Ken Fountain is the founder and animator at SplatFrog Animation Studio and worked as a character Animator for DreamWorks Animation Studios on memorable 3D animated films such as "Monters vs. Aliens", "Shrek Forever After" and "Megamind". He is also a course instructor at the online Animation School iAnimate.
Ken grew up in the northern suburbs of Chicago, USA. He started animating at thirty years old, after chasing a glamorous career of playing rock music around the country. Ken grew up drawing and learning from Marvel comics and studied art at high-school. After doing professional animation for the Advertising industry, Ken enrolled to "Animation Mentor" online school and since graduation he has been animating professionally!
As of 2013, Ken works at his own studio and creates educational animation for both SplatFrog and CrackerBox Studios.
Thank you very much Ken Fountain for this interview, we would like to start with you by telling us about yourself?
Thanks contacting me, let me tell you a little about myself, and what I do: I'm the Founder and Animator for SplatFrog, where I create and sell educational animation video tutorials. I also an animator and owner of CrackerBox Studios and have been an animator for DreamWorks Animation Studios where I worked on memorable animation films. I'm also a course instructor for iAnimate.net, and enjoy my time doing the things I love!
Where are you from, and how do you summaries the growing up part?
I grew up in the United States, in the northern suburbs of Chicago. My childhood was relatively typical: I attended public school, played with my neighborhood friends, watched afternoon cartoons, loved to draw pictures of superheroes, and put miles and miles on my bike exploring everywhere I could. I tried sports, but discovered early I wasn't very athletically inclined. At around age eleven my friends and I discovered "Dungeons & Dragons" and, of course, became obsessed. We would create huge self-authored campaigns and spend long overnight gaming sessions adventuring in our imaginary worlds. I would read about it, write about it, paint little figurines, and copy the artwork from the Monster Manuals - which taught me a lot about anatomy and volume and stylized shading techniques.
By the time I entered high school, I had traded "Dungeons & Dragons" for the stage. What I lacked in sports prowess, I made up for with my ability to perform. I participated in every school play and musical production I could, and planned to keep going when my school years were over. I even skipped out early on my own high school graduation to go play a couple of sets with my band at a local bar. That was a pretty good introduction to what my next phase of life was going to be like ;)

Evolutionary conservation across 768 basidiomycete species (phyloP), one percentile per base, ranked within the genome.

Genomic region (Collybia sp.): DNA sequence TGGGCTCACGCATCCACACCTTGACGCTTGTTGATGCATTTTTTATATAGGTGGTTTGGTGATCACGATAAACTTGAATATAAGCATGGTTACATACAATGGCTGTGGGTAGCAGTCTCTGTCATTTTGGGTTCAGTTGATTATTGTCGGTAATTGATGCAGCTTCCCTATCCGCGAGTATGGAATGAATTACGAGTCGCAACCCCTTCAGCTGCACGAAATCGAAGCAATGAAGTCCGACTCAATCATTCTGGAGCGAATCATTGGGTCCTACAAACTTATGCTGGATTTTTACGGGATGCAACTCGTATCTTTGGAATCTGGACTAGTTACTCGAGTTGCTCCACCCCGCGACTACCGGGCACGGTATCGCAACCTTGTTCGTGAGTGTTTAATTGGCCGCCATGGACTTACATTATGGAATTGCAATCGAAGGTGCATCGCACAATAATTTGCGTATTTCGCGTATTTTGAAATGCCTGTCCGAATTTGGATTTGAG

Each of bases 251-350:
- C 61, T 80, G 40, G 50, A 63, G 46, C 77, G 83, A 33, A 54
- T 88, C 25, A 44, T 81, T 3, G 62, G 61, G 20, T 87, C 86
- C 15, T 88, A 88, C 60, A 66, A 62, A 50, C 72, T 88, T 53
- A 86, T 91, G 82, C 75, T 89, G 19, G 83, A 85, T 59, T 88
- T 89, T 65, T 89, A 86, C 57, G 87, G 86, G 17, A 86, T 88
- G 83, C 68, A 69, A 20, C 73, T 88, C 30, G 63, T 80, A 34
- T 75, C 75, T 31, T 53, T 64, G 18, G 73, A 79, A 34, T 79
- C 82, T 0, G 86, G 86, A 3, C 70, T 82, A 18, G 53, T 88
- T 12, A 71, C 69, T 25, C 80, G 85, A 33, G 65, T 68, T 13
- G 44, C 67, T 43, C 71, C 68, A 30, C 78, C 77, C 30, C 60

Did you use to draw a lot? What kind of style you liked the most?
I first learned to really draw from Marvel comics. I wasn't much of a comic book fanatic when I was little, but I loved superheroes and their stories, so when my dad brought home a surprise gift one night of a "How To Draw Comics The Marvel Way" book, my whole world changed. I sat with it for hours and hours learning how to break down the muscle forms in to graphic shapes, how to create dynamic poses, use foreshortening, and how to create impactful facial expressions. I continued to use those techniques all throughout my childhood - which, yes, was filled with obsessive drawing. I love drawing people and animals the most, and telling stories with their poses, just like little action figures on the paper. Color and scenery were never my forte, but strong lines and shading and dynamics came easy to me.
Did we read right, you were once an active musician? What kind of music did you play?
I was a very active musician, at least for my teen and young adult life. As I mentioned, as a kid I loved being on the stage and sang well. During my third year of high school some guys asked if I would like to try singing in their band. Up until that point I had sung on stage with as little accompaniment as a piano to as large as an orchestra, but never before had I stood with electric guitars and drums. It was amazing, and I knew then that I wanted to do nothing more than be in a rock band. So, when high school was over, I made the decision not to go to college, and instead pursue the glamorous (ha!) band life. Once we were all eighteen we could start playing nightclubs, and I took the reigns and began to book and promote our shows.
We were right away getting some great local shows in the city (Chicago) opening for up and coming national acts like "10,000 Maniacs" and "Smashing Pumpkins". But most of the time we were trying to claw our way to notoriety through tiny shows in the back rooms of local bars, sometimes with only our girlfriends and a couple of polite members of the other bands as our audience. In a few years, though, we had earned a good following, picked up a small record deal and a really dedicated booking agent. My entire twenties' revolved around small tours to promote our records and we.